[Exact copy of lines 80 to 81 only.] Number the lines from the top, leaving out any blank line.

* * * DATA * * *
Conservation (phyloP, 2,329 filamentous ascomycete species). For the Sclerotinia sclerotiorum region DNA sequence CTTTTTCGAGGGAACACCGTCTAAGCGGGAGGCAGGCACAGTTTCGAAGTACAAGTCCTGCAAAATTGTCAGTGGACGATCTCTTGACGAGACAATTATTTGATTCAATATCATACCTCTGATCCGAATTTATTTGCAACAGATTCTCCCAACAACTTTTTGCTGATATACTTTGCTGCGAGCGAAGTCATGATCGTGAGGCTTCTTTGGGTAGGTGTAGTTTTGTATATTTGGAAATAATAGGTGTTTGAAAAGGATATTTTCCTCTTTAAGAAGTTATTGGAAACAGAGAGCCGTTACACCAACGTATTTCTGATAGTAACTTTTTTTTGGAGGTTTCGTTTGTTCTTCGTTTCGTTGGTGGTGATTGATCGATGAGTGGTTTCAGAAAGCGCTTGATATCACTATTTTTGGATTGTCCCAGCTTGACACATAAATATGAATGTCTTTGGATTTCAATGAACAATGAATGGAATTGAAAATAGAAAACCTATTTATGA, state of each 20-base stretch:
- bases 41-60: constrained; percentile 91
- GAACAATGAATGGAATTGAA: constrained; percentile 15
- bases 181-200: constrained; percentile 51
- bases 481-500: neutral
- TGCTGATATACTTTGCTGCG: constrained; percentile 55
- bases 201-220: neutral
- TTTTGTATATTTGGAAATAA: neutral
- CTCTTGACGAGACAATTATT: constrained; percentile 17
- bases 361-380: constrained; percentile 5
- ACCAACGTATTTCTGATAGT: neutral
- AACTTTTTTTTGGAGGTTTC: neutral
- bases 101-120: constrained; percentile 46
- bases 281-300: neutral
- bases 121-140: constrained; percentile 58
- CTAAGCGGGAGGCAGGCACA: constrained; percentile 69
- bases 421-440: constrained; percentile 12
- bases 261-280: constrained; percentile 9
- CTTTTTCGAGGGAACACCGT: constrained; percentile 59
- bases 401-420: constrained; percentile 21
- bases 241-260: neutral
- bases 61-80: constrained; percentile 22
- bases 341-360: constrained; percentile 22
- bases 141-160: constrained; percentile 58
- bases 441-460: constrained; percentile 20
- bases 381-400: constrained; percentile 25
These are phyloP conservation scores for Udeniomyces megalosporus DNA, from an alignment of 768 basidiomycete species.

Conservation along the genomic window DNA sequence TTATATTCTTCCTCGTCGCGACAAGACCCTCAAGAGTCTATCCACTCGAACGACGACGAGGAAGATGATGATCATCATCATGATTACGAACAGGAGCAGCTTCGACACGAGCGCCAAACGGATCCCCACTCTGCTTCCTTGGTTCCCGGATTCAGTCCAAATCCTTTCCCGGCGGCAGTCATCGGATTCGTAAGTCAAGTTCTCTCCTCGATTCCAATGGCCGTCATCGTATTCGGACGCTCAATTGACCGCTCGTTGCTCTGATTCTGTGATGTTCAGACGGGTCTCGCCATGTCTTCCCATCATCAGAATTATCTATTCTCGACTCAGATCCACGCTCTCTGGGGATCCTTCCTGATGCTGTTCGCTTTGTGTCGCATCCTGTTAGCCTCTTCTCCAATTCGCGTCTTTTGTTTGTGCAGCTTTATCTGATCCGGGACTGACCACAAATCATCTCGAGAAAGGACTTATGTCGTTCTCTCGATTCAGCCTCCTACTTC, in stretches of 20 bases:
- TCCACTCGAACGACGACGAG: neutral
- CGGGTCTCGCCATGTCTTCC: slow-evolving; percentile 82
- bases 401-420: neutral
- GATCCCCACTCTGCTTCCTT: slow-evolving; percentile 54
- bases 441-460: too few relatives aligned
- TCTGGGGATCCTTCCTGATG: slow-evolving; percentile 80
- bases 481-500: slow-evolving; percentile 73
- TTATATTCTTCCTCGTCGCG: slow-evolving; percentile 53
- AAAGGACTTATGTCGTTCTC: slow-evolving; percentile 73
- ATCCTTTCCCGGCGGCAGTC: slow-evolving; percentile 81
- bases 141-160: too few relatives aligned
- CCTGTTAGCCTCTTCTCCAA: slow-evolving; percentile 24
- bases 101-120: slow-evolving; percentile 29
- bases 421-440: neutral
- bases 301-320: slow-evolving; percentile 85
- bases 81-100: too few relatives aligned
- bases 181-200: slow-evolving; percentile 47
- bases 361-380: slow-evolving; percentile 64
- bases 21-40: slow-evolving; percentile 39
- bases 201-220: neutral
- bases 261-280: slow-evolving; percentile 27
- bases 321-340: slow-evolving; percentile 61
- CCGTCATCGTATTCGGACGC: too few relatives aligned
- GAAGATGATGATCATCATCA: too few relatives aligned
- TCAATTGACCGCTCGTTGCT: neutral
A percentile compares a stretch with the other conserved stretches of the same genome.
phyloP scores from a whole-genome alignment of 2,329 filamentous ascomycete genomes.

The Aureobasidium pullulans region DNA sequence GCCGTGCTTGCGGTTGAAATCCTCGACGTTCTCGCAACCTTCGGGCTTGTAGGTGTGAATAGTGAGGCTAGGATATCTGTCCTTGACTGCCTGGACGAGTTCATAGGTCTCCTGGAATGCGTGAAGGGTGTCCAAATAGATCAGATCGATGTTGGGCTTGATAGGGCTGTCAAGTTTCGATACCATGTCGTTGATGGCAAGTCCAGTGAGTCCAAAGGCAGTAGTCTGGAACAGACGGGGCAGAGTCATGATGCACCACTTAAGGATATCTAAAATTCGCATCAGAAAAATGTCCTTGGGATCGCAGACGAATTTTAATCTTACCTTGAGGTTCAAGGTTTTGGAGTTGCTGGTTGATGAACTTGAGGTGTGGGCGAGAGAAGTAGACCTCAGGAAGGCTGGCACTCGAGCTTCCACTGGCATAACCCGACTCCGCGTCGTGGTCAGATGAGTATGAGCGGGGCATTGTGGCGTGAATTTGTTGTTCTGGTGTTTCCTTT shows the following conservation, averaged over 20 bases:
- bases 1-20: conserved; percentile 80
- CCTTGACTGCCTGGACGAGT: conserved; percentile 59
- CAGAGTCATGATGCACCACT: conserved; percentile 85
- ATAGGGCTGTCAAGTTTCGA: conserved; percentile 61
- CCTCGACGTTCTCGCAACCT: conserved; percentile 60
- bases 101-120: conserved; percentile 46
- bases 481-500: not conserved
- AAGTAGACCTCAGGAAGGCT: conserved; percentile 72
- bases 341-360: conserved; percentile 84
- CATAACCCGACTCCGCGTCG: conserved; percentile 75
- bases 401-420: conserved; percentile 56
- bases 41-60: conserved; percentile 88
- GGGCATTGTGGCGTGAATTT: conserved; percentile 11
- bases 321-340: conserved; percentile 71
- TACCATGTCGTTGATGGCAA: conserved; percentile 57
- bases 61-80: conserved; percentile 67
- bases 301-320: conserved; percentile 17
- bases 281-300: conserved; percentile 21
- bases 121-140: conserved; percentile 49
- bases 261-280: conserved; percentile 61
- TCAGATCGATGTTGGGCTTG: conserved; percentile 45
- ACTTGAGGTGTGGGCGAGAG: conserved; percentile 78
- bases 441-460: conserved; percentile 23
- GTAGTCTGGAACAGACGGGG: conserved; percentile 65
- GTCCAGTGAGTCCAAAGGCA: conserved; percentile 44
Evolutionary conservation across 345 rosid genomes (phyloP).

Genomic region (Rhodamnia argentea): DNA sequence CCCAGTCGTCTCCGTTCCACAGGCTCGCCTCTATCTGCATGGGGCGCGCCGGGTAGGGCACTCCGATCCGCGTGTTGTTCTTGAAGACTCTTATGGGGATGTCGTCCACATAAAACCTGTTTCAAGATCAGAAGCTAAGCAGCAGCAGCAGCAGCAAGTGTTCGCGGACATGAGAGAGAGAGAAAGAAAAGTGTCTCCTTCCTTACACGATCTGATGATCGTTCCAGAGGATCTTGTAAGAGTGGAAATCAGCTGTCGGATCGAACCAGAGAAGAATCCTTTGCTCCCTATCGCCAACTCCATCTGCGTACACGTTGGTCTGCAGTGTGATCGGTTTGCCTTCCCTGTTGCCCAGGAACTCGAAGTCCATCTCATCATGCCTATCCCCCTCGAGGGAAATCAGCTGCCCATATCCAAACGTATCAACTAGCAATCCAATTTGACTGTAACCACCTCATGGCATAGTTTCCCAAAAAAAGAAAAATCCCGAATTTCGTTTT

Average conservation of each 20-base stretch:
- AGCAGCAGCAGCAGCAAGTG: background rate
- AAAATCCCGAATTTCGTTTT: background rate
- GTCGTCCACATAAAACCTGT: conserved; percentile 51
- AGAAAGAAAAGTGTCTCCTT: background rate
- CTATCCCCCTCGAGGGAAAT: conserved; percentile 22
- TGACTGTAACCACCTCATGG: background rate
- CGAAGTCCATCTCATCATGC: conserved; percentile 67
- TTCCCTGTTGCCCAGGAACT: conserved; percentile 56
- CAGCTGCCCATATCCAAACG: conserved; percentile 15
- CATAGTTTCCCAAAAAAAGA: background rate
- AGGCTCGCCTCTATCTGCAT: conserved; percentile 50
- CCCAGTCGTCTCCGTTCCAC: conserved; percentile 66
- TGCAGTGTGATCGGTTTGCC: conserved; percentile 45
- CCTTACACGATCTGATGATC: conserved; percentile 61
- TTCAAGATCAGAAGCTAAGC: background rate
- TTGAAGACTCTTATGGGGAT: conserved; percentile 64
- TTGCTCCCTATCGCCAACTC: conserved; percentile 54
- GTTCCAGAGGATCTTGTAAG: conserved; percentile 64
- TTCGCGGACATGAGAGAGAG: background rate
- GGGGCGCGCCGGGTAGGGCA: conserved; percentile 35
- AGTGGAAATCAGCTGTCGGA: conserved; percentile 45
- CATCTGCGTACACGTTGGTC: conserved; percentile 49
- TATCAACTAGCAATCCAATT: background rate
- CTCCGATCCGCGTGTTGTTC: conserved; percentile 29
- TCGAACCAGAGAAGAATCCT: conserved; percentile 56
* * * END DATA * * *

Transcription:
- GTAGTCTGGAACAGACGGGG: conserved; percentile 65
- GTCCAGTGAGTCCAAAGGCA: conserved; percentile 44